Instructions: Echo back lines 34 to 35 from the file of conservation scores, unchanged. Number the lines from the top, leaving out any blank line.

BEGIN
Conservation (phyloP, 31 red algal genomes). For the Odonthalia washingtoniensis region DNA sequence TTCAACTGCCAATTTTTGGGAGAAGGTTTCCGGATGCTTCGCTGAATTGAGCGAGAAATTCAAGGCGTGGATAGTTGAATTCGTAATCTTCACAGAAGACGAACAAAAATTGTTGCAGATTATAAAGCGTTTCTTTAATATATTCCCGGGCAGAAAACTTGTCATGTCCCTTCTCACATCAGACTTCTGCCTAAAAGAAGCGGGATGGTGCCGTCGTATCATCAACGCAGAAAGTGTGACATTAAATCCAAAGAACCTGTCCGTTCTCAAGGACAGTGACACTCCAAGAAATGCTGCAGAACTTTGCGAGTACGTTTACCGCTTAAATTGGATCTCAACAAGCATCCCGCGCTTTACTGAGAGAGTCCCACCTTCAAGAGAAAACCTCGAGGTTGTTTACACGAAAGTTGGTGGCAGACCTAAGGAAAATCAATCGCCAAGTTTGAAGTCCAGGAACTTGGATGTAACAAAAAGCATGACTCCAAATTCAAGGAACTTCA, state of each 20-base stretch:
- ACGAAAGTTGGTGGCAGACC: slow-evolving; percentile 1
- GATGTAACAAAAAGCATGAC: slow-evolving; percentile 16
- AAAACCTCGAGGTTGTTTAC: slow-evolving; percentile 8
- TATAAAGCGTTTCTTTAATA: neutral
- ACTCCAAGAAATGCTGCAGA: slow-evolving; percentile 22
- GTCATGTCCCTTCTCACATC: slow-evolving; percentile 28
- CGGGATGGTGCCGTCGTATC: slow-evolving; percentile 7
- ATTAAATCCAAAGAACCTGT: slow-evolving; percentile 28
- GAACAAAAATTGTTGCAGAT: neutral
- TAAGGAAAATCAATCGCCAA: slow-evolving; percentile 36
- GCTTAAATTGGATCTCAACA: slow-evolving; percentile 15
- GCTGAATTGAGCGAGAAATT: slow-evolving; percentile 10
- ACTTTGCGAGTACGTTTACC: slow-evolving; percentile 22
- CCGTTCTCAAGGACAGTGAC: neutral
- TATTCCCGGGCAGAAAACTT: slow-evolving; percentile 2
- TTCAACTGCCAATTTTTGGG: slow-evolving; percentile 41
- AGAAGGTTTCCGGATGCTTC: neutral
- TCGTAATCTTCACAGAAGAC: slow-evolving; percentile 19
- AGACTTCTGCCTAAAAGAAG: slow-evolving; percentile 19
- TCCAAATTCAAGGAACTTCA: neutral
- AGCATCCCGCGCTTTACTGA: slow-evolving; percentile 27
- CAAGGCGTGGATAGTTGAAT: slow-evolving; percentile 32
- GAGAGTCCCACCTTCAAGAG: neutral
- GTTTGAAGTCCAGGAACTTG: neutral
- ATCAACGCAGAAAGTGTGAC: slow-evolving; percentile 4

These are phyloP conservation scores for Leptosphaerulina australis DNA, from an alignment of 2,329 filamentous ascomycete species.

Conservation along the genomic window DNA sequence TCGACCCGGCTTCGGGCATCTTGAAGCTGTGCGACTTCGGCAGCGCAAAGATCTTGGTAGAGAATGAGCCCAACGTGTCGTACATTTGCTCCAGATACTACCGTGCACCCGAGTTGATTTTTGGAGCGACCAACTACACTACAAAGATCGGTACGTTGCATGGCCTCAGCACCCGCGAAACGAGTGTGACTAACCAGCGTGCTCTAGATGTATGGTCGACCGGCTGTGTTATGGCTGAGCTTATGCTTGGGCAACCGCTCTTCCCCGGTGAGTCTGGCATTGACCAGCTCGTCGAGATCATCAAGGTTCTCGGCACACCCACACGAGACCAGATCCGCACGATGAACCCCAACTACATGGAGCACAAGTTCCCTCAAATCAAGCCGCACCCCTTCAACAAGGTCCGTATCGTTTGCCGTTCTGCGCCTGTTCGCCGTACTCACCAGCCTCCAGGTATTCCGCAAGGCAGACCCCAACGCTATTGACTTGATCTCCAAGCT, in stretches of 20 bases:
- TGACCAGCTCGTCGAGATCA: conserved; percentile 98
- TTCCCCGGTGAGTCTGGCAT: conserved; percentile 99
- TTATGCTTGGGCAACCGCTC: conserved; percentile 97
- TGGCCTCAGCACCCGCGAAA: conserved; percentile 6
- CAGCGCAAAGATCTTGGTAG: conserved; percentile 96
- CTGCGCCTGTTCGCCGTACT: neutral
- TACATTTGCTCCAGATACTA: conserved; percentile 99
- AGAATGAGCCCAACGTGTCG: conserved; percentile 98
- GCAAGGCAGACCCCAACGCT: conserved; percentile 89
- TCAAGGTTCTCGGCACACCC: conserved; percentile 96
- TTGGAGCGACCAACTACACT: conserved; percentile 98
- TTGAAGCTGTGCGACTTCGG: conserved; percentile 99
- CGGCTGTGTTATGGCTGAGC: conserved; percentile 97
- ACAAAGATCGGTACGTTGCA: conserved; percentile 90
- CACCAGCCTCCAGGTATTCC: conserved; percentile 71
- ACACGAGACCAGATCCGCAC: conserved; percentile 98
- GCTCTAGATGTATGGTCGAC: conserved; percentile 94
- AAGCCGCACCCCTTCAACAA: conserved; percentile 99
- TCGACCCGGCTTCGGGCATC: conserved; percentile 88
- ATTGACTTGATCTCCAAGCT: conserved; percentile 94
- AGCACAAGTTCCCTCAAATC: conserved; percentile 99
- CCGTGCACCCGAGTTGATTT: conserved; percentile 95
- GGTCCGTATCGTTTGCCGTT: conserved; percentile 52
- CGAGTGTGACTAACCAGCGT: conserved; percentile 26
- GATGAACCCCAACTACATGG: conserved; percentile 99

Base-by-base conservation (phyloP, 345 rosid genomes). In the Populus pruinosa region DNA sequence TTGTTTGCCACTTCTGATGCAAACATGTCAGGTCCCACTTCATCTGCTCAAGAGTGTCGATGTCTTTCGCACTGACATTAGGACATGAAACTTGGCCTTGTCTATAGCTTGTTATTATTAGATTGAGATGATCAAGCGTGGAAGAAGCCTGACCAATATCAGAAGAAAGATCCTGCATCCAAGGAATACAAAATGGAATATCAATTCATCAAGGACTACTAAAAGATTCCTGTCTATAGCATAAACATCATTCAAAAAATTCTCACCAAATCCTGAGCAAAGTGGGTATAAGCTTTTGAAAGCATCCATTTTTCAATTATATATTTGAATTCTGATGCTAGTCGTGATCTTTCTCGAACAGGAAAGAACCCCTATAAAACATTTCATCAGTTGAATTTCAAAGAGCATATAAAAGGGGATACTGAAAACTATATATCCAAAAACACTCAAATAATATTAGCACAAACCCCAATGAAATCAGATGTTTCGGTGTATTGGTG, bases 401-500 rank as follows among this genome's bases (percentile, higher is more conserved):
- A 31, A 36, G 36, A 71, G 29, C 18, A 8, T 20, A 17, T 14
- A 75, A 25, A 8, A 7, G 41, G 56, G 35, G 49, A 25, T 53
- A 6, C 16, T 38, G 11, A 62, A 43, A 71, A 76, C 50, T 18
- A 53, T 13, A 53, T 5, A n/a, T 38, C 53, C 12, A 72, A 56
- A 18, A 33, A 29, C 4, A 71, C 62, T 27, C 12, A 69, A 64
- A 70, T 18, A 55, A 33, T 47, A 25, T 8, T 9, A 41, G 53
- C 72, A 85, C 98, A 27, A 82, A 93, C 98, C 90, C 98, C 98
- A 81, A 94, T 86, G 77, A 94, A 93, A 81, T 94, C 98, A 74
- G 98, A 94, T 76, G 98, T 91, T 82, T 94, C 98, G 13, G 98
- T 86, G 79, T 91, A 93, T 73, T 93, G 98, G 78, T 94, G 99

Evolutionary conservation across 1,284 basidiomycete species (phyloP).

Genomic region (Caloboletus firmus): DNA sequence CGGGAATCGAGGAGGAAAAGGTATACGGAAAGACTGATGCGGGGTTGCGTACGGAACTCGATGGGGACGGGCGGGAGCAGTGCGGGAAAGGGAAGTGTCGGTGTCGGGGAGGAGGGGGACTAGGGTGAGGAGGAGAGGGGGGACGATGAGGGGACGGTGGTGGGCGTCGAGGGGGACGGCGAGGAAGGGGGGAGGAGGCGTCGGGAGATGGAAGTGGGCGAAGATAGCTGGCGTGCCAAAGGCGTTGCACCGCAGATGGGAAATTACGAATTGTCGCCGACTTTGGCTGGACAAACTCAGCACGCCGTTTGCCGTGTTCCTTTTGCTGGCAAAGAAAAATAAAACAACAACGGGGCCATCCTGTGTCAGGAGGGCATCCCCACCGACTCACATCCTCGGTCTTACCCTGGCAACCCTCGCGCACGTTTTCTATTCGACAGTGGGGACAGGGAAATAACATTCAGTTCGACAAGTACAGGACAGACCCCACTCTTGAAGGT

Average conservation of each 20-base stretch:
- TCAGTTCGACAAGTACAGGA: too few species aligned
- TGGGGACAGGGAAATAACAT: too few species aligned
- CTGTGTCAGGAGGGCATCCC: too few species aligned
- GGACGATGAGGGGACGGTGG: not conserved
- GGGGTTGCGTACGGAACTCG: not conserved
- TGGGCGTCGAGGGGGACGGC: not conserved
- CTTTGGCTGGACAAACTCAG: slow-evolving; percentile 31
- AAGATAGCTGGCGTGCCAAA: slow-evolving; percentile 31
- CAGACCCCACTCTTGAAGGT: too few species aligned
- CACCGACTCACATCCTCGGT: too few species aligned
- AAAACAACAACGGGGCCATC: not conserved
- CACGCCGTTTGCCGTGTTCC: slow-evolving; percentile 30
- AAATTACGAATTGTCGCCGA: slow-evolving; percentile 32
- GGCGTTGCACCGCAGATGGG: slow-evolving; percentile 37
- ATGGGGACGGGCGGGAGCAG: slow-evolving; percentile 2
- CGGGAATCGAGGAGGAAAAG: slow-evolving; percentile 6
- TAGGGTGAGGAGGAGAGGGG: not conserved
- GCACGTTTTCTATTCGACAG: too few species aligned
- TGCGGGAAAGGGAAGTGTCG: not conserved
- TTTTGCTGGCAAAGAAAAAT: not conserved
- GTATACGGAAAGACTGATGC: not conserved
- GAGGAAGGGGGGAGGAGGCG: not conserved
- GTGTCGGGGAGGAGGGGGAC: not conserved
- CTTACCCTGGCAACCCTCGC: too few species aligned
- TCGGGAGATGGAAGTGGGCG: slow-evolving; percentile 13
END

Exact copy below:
- CTGCGCCTGTTCGCCGTACT: neutral
- TACATTTGCTCCAGATACTA: conserved; percentile 99